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5G at CES 2020: Here’s what you can expect to see at this year’s show

5G will no doubt loom large at CES 2020. We’re now at the point where the technology has real-world applications, and the nation’s carriers are building out their 5G networks as we speak. While the main 5G show won’t happen for another few weeks until Mobile World Congress (MWC) in Barcelona in February, a fair amount of 5G devices and technologies will make their debut in Vegas this week.

To help guide you on what to expect, we’ve come up with a few central themes that we think you should keep your eyes out for during the show. While there might be some surprise revolutionary announcements, a good deal of what we’ll see will be evolutionary and build upon the work of component manufacturers and carriers to prepare for 5G’s long-awaited, broader 2020 rollout.

We’ll update this continuously as we get word of announcements throughout the week, so keep checking back.

5G phones and devices

Qualcomm 5G at CES 2019
Robyn Beck/Getty Images

With MWC — the mobile industry’s premier event — looming, don’t expect to see a wide variety of devices, especially from the bigger manufacturers like Samsung, LG, and others. They’ll likely wait for February to make their 5G announcements.

CES has been known to host device launches from smaller competitors, however. Typically these devices have some standout differentiating features, like foldable screens, specialized sensors, and so forth. On the subject of foldable displays, don’t be shocked to see quite a few of those. Samsung has proven that there is a market for these devices, and others will want to cash in.

TCL gave us a preview of its highly anticipated sub-$500 5G phone, as well as its future plans for 5G here in the U.S. (it’s also working on dozens of foldable phone concepts) — and we should expect many more announcements.

One thing we do expect from just about any mobile phone announced at CES 2020 is 5G support. Where 5G was a novelty feature in 2019, relegated to the most expensive top-tier models, a majority of midrange — and possibly even a few budget phones — will ship with 5G during 2020.

Expect to see devices in all shapes and sizes: New tablets and laptops with 5G built-in (the Lenovo Flex 5G was the first to announce so far), potentially the first 5G Internet of Things (IoT) devices that have long been promised, and 5G in some things that we aren’t even thinking of yet. CES rarely disappoints when it comes to the “wow” factor, and it’s likely some announcements will have a 5G twist.

5G demos, but likely only from T-Mobile

T-Mobile 5G test
T-Mobile’s 5G antenna on top of a building. Julian Chokkattu/Digital Trends

We know that at least three of the carriers — T-Mobile, Verizon, and Sprint — plan to be at the show this year (AT&T is also there, but it appears to be the company’s health care arm). It’s likely that Sprint’s presence there is more in support of T-Mobile, potentially to talk up the 5G benefits of the merger.

Of the two that remain, only T-Mobile has an active 5G network in the city. AT&T recently launched its 5G network, but as we said, it doesn’t appear that its mobile division will be in attendance. We’d expect T-Mobile to give demos of its 5G network in action at the show, and possibly live demonstrations of the gigabit speeds it says it will be able to deliver — which so far generally have been limited to the lab.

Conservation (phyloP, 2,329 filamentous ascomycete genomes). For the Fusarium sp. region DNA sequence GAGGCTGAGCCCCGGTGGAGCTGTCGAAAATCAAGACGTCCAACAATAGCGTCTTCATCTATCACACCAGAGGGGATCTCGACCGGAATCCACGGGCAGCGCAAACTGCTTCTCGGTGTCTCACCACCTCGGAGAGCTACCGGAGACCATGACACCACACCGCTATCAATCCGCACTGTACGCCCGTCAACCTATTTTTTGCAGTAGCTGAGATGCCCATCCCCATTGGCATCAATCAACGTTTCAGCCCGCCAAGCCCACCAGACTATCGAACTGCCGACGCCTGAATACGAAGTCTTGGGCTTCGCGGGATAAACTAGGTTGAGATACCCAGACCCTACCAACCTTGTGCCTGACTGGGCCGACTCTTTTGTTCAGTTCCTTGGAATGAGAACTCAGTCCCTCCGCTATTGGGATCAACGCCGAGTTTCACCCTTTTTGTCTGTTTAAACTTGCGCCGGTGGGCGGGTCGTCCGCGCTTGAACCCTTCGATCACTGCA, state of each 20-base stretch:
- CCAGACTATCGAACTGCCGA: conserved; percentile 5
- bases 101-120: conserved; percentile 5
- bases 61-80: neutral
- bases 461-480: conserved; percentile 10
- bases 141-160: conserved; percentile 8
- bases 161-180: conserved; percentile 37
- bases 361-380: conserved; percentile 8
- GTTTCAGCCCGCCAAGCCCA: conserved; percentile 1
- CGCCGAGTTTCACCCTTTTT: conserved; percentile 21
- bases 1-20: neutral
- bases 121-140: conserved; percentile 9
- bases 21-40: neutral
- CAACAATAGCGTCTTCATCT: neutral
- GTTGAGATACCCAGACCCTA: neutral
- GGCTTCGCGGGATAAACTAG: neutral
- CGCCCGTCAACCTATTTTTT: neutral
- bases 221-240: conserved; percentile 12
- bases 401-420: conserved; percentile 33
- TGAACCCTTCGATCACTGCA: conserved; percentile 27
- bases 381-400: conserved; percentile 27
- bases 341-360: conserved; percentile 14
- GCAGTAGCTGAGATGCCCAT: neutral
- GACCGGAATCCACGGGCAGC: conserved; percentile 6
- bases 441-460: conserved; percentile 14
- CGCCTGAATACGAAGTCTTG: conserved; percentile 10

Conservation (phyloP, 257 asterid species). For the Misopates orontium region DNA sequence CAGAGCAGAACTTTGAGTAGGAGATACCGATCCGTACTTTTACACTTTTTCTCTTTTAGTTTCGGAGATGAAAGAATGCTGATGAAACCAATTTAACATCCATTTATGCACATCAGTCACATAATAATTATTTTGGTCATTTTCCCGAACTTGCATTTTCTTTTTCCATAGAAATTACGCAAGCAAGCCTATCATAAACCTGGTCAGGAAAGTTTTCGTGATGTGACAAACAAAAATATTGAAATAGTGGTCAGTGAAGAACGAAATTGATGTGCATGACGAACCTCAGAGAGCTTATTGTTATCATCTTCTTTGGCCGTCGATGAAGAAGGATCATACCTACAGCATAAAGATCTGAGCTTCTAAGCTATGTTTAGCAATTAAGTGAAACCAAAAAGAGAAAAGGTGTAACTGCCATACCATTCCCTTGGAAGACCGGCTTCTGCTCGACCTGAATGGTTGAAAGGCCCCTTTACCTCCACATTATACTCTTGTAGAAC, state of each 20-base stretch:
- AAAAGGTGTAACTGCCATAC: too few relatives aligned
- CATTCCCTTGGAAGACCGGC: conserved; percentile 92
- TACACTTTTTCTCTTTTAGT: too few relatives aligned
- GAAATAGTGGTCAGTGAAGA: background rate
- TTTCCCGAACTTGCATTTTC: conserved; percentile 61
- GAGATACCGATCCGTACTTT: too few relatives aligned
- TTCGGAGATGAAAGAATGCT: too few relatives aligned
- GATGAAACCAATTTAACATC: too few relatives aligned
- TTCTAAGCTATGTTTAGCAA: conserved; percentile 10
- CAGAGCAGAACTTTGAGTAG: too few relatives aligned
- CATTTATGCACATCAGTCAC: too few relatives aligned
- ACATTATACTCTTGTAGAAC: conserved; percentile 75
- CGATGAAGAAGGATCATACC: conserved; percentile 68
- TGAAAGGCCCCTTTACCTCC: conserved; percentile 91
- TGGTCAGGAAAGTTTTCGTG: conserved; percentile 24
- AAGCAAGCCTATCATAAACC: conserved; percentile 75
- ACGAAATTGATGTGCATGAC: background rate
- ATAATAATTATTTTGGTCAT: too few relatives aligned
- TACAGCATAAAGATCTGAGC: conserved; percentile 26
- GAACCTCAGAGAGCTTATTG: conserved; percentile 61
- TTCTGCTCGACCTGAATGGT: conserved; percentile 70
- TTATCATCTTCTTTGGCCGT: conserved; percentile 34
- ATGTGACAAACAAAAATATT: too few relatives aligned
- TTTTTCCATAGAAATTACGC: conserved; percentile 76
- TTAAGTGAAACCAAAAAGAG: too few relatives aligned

There’s an outside chance that Verizon might also show off its 5G offerings — but with its 5G network not commercially available in Las Vegas yet, that seems unlikely. Any 5G demos at CES are likely to come from T-Mobile alone or one of its infrastructure partners.

Then again, T-Mobile’s mmWave deployment in Las Vegas is extremely small, contained to a few casinos on the strip, and limited portions of the downtown (at least that’s what their initial coverage maps showed; the rest is 5G via its 600MHz spectrum, which is slower). We’ll have to wait and see here.

Autonomous cars

Image used with permission by copyright holder

CES has become a lot more automobile-centric, so much that the Detroit Auto Show moved to June because automakers wanted to exhibit at CES instead. Don’t expect too many vehicle-specific announcements, as any that are made will likely have to do with partnerships with technology and component suppliers.

5G should make its way into these announcements in some way. After all, much of the hype surrounding autonomous vehicles focuses on the connectivity between vehicles and centralized networks, which help to make these cars “smarter.”

To this end, we fully expect Daimler chairman Ola Källenius to show off a connected, autonomous car during his Monday evening keynote. The teaser for his keynote promises a vehicle that envisions “a completely new form of interaction between humans, technology, and nature,” so it sounds like something special. It seems likely that this vehicle will use 5G in some form.

A few surprises

Of course, there are likely to be quite a few devices and technologies on the floor using 5G that we might not expect. Given how new 5G still is, don’t expect them to be too groundbreaking — there isn’t enough 5G infrastructure out there to make those kinds of applications possible.

Right now, where we expect most of the surprises would likely be in the IoT space. Building 5G into IoT has long been an aim of 5G proponents, and while 5G networks are in their infancy, we typically see a few concept devices at CES a year or two before they become available broadly

But there could be more. We’ll keep watching our inboxes. The flood of pitches from companies at CES 2020 has only just begun.

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Ed Oswald
For fifteen years, Ed has written about the latest and greatest in gadgets and technology trends. At Digital Trends, he's…
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